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OPINION | WATCH YOUR LANGUAGE! Grammar kryptonite — part two

by Bernadette Kinlaw | March 29, 2021 at 1:57 a.m.

I'm back this week with language matters that the Associated Press Stylebook asked writers and editors about. These matters were dubbed kryptonite because the users were always unsure of the correct usage.


The relationship between a comma and a quotation mark is one of the few consistent rules in English. Still, I see it wrong nearly every day. Often more than once a day.

The rule is this simple: The comma goes inside the quotation marks.

From The Washington Post:

"What a consumer buys is driving what gets merchandised," she said.

"Our landlord has an office building downtown and we're going to put a second [refrigerated pasta-and-sauce vending] machine there for when people go back to the office," he said.

The period also always goes inside the quotation marks. Here's an example from the same Post story:

Of the first machine, he says, "people are super excited about it. Sometimes it's hard to keep up with the stocking of it."

(Now I really want to install a pasta-and-sauce vending machine in my home office.)


I have to look these up nearly every time, too. I also work for a college alumni magazine, so I suppose this increases the occurrence.

I flipped through some language books and found no mention. But the AP Stylebook has rules on how to punctuate and capitalize them.

The recommended usage is bachelor's degree and master's degree. But guess what? It's an associate degree. Why? I don't know.

Also, when you add a detail, things change. It's a Bachelor of Arts or a Master of Science.

So adding the concentration means removing the apostrophe+s and using capital letters.


I don't know who is the arbiter of such things, but it has been decided that judgment has no e after the g, even though judge has an e after the g.

I'm so glad that Merriam-Webster had a few words to say about this spelling:

"Judgment can also be spelled judgement, and usage experts have long disagreed over which spelling is the preferred one. Henry Fowler asserted, 'The OED [Oxford English Dictionary] prefers the older and more reasonable spelling. Judgement is therefore here recommended.' William Safire held an opposite opinion, writing, 'My judgment is that Fowler is not to be followed.' Judgement is in fact the older spelling, but it dropped from favor and for centuries judgment was the only spelling to appear in dictionaries. That changed when the OED (Fowler's source) was published showing judgement as an equal variant. Today, judgment is more popular in the U.S., whereas both spellings make a good showing in Britain."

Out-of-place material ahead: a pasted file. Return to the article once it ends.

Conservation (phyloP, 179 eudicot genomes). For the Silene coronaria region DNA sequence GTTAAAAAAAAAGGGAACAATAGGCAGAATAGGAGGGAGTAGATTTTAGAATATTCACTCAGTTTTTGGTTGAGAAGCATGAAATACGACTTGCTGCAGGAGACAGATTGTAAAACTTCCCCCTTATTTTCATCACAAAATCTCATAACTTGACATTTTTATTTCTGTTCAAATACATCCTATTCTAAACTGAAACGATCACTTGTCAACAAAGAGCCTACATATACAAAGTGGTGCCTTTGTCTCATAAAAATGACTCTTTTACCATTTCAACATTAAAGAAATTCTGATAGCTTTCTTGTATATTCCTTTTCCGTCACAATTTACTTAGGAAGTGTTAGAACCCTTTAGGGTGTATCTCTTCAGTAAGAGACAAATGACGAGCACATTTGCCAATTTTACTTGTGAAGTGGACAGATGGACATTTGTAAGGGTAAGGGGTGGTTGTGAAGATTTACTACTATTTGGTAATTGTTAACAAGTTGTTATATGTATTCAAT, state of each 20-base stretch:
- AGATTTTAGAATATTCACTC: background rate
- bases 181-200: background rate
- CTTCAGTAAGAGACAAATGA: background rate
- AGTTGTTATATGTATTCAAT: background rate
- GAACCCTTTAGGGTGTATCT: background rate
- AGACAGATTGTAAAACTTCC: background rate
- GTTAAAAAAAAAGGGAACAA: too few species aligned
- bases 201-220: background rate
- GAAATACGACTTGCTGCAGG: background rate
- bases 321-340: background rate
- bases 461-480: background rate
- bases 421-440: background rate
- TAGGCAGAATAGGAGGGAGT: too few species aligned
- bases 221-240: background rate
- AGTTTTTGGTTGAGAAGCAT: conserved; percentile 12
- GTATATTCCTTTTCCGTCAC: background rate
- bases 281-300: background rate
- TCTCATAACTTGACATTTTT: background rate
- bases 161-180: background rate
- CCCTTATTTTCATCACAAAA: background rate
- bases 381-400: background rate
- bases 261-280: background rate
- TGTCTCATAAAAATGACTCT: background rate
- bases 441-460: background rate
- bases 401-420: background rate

Acknowledgment follows a similar rule, even though acknowledge also has an e after the g. But Merriam-Webster is silent on the variant spelling.


I so dislike seeing couple in a sentence. Which verb to use always needs thought.

The AP says that if you're using couple in the sense of two people, use a plural verb.

If you're talking about a married couple, you want to use a singular verb.

Here are examples:

The couple met at a wedding. (Two people.)

The couple wants at least 12 children. (One unit of two clearly misguided people.)

But I don't like that this couple is described as a single unit, no matter how enamored the two of them are. I wouldn't say: "The couple were married last week. It wants to have four kids."

Merriam-Webster agrees on this strange construct: "When writing of a couple getting married, it is more common to use the plural form ('the couple are to be wed'). When writing of an established couple, it is more common to use a singular verb ('the couple has six puppies, each more destructive than the next')."

This is another situation where I am likely to rewrite the sentence. Just using the two instead of the couple usually suffices.


This one kills me. I also need to look it up every time.

Discrete is an adjective meaning distinct or standing alone.

The lesson was divided into six discrete parts.

I'll admit that I'm far more likely to use distinct than discrete.

Discreet is an adjective, too, meaning doing something prudently or doing something in an out-of-the-way place.


This word came up often when the pandemic first started. Even though I know the rule, I inevitably need to look it up. The proper spellings of the conjugations are cancel, canceled, canceling, cancellation.

If I had a nickel for each time I removed an extra l from canceled, I would really wonder where the nickels came from.


Farther and further often get confused.

Use farther when you are describing a physical distance.

I need a car that can go farther on a tank of gas.

The walk home always seems farther than the walk to work.

Use further when you are describing more abstract things or degrees.

We have talked this idea to death. I doubt we can go further with it.

He embarrassed me further by mentioning my childhood nickname.


When you're writing about a city, and you absolutely feel you must include city alongside the name of the city, remember that the c is lowercase. People love to make the c uppercase.

Examples from The Post:

As she moved from her tiny town of Amboy to the nearest city of Mankato to study nursing, her politics migrated too.

My city of Perth came to a standstill.

Several people [were] injured in attack at Armistice Day ceremony in Saudi city of Jiddah.

Of course you use a capital c when it's part of the name: New York City, Kansas City, Oklahoma City. Otherwise, follow this example: The city of Seattle ...

(And, I'll add, you can often omit the city of. Enough people know that Seattle is, indeed, a city.)

Sources include The AP Stylebook, Merriam-Webster, American Heritage Dictionary, The Washington Post. Reach Bernadette at [email protected]


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